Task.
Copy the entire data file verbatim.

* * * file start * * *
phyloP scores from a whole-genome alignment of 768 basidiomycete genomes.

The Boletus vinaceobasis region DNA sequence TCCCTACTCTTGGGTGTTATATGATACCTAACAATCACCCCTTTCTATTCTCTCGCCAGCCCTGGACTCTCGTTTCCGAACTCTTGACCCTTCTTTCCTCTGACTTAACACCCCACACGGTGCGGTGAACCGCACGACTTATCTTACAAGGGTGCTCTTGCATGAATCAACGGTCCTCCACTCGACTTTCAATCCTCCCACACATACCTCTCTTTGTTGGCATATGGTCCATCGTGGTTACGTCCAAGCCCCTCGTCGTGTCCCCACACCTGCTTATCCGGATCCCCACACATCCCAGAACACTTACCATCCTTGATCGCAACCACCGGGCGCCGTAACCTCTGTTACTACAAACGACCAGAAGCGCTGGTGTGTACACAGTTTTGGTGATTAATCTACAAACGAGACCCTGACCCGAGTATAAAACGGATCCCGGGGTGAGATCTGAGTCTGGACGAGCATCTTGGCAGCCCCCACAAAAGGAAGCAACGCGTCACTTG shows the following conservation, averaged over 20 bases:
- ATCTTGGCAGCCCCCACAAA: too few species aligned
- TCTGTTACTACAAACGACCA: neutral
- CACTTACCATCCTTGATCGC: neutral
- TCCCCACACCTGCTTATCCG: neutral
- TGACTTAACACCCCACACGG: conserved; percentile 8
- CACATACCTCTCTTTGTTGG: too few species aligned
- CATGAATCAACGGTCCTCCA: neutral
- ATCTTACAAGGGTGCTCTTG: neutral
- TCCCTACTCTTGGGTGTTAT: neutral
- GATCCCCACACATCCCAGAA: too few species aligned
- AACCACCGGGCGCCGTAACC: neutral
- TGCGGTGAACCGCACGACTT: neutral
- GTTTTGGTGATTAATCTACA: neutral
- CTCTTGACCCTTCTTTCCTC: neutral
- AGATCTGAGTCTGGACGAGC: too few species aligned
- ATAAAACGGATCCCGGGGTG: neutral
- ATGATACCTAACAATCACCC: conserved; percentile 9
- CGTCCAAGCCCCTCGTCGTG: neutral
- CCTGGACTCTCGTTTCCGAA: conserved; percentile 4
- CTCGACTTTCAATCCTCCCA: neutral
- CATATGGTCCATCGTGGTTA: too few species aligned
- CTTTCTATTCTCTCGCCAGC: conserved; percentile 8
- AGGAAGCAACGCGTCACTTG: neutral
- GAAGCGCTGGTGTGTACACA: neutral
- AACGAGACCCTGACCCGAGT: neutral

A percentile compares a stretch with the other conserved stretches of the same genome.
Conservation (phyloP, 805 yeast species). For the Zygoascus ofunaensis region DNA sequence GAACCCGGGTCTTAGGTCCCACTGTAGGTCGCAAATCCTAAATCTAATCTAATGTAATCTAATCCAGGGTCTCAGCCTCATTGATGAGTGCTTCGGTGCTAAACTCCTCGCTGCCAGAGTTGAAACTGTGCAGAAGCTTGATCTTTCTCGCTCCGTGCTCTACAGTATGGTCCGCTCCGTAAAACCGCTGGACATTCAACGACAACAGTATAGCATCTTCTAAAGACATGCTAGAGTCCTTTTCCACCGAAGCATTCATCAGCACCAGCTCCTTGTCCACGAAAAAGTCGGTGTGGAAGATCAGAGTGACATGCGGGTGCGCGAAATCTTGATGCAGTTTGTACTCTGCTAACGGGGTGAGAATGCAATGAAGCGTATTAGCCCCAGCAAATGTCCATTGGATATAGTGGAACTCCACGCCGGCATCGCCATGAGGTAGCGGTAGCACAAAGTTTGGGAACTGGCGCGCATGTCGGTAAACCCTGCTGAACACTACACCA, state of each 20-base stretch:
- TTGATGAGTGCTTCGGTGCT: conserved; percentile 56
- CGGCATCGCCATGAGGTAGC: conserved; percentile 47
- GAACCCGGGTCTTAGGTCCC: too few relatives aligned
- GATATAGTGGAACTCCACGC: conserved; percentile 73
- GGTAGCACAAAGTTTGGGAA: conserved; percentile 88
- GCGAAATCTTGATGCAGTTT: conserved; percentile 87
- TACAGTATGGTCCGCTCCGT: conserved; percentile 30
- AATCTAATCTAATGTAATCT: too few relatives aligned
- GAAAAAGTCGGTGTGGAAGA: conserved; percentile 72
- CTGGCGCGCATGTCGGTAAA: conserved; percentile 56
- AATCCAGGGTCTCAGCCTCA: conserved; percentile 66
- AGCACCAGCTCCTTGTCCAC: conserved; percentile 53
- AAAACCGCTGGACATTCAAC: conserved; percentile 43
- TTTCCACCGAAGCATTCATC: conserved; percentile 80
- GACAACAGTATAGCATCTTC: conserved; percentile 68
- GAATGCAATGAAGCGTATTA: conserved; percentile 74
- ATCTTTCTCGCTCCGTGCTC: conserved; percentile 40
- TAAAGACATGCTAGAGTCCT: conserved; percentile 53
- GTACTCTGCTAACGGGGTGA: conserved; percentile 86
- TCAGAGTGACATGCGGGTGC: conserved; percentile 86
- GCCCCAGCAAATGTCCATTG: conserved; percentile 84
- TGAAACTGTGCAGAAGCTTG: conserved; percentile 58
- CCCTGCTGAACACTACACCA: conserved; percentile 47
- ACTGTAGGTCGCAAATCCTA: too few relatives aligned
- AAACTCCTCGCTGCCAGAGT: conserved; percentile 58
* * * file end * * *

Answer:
phyloP scores from a whole-genome alignment of 768 basidiomycete genomes.

The Boletus vinaceobasis region DNA sequence TCCCTACTCTTGGGTGTTATATGATACCTAACAATCACCCCTTTCTATTCTCTCGCCAGCCCTGGACTCTCGTTTCCGAACTCTTGACCCTTCTTTCCTCTGACTTAACACCCCACACGGTGCGGTGAACCGCACGACTTATCTTACAAGGGTGCTCTTGCATGAATCAACGGTCCTCCACTCGACTTTCAATCCTCCCACACATACCTCTCTTTGTTGGCATATGGTCCATCGTGGTTACGTCCAAGCCCCTCGTCGTGTCCCCACACCTGCTTATCCGGATCCCCACACATCCCAGAACACTTACCATCCTTGATCGCAACCACCGGGCGCCGTAACCTCTGTTACTACAAACGACCAGAAGCGCTGGTGTGTACACAGTTTTGGTGATTAATCTACAAACGAGACCCTGACCCGAGTATAAAACGGATCCCGGGGTGAGATCTGAGTCTGGACGAGCATCTTGGCAGCCCCCACAAAAGGAAGCAACGCGTCACTTG shows the following conservation, averaged over 20 bases:
- ATCTTGGCAGCCCCCACAAA: too few species aligned
- TCTGTTACTACAAACGACCA: neutral
- CACTTACCATCCTTGATCGC: neutral
- TCCCCACACCTGCTTATCCG: neutral
- TGACTTAACACCCCACACGG: conserved; percentile 8
- CACATACCTCTCTTTGTTGG: too few species aligned
- CATGAATCAACGGTCCTCCA: neutral
- ATCTTACAAGGGTGCTCTTG: neutral
- TCCCTACTCTTGGGTGTTAT: neutral
- GATCCCCACACATCCCAGAA: too few species aligned
- AACCACCGGGCGCCGTAACC: neutral
- TGCGGTGAACCGCACGACTT: neutral
- GTTTTGGTGATTAATCTACA: neutral
- CTCTTGACCCTTCTTTCCTC: neutral
- AGATCTGAGTCTGGACGAGC: too few species aligned
- ATAAAACGGATCCCGGGGTG: neutral
- ATGATACCTAACAATCACCC: conserved; percentile 9
- CGTCCAAGCCCCTCGTCGTG: neutral
- CCTGGACTCTCGTTTCCGAA: conserved; percentile 4
- CTCGACTTTCAATCCTCCCA: neutral
- CATATGGTCCATCGTGGTTA: too few species aligned
- CTTTCTATTCTCTCGCCAGC: conserved; percentile 8
- AGGAAGCAACGCGTCACTTG: neutral
- GAAGCGCTGGTGTGTACACA: neutral
- AACGAGACCCTGACCCGAGT: neutral

A percentile compares a stretch with the other conserved stretches of the same genome.
Conservation (phyloP, 805 yeast species). For the Zygoascus ofunaensis region DNA sequence GAACCCGGGTCTTAGGTCCCACTGTAGGTCGCAAATCCTAAATCTAATCTAATGTAATCTAATCCAGGGTCTCAGCCTCATTGATGAGTGCTTCGGTGCTAAACTCCTCGCTGCCAGAGTTGAAACTGTGCAGAAGCTTGATCTTTCTCGCTCCGTGCTCTACAGTATGGTCCGCTCCGTAAAACCGCTGGACATTCAACGACAACAGTATAGCATCTTCTAAAGACATGCTAGAGTCCTTTTCCACCGAAGCATTCATCAGCACCAGCTCCTTGTCCACGAAAAAGTCGGTGTGGAAGATCAGAGTGACATGCGGGTGCGCGAAATCTTGATGCAGTTTGTACTCTGCTAACGGGGTGAGAATGCAATGAAGCGTATTAGCCCCAGCAAATGTCCATTGGATATAGTGGAACTCCACGCCGGCATCGCCATGAGGTAGCGGTAGCACAAAGTTTGGGAACTGGCGCGCATGTCGGTAAACCCTGCTGAACACTACACCA, state of each 20-base stretch:
- TTGATGAGTGCTTCGGTGCT: conserved; percentile 56
- CGGCATCGCCATGAGGTAGC: conserved; percentile 47
- GAACCCGGGTCTTAGGTCCC: too few relatives aligned
- GATATAGTGGAACTCCACGC: conserved; percentile 73
- GGTAGCACAAAGTTTGGGAA: conserved; percentile 88
- GCGAAATCTTGATGCAGTTT: conserved; percentile 87
- TACAGTATGGTCCGCTCCGT: conserved; percentile 30
- AATCTAATCTAATGTAATCT: too few relatives aligned
- GAAAAAGTCGGTGTGGAAGA: conserved; percentile 72
- CTGGCGCGCATGTCGGTAAA: conserved; percentile 56
- AATCCAGGGTCTCAGCCTCA: conserved; percentile 66
- AGCACCAGCTCCTTGTCCAC: conserved; percentile 53
- AAAACCGCTGGACATTCAAC: conserved; percentile 43
- TTTCCACCGAAGCATTCATC: conserved; percentile 80
- GACAACAGTATAGCATCTTC: conserved; percentile 68
- GAATGCAATGAAGCGTATTA: conserved; percentile 74
- ATCTTTCTCGCTCCGTGCTC: conserved; percentile 40
- TAAAGACATGCTAGAGTCCT: conserved; percentile 53
- GTACTCTGCTAACGGGGTGA: conserved; percentile 86
- TCAGAGTGACATGCGGGTGC: conserved; percentile 86
- GCCCCAGCAAATGTCCATTG: conserved; percentile 84
- TGAAACTGTGCAGAAGCTTG: conserved; percentile 58
- CCCTGCTGAACACTACACCA: conserved; percentile 47
- ACTGTAGGTCGCAAATCCTA: too few relatives aligned
- AAACTCCTCGCTGCCAGAGT: conserved; percentile 58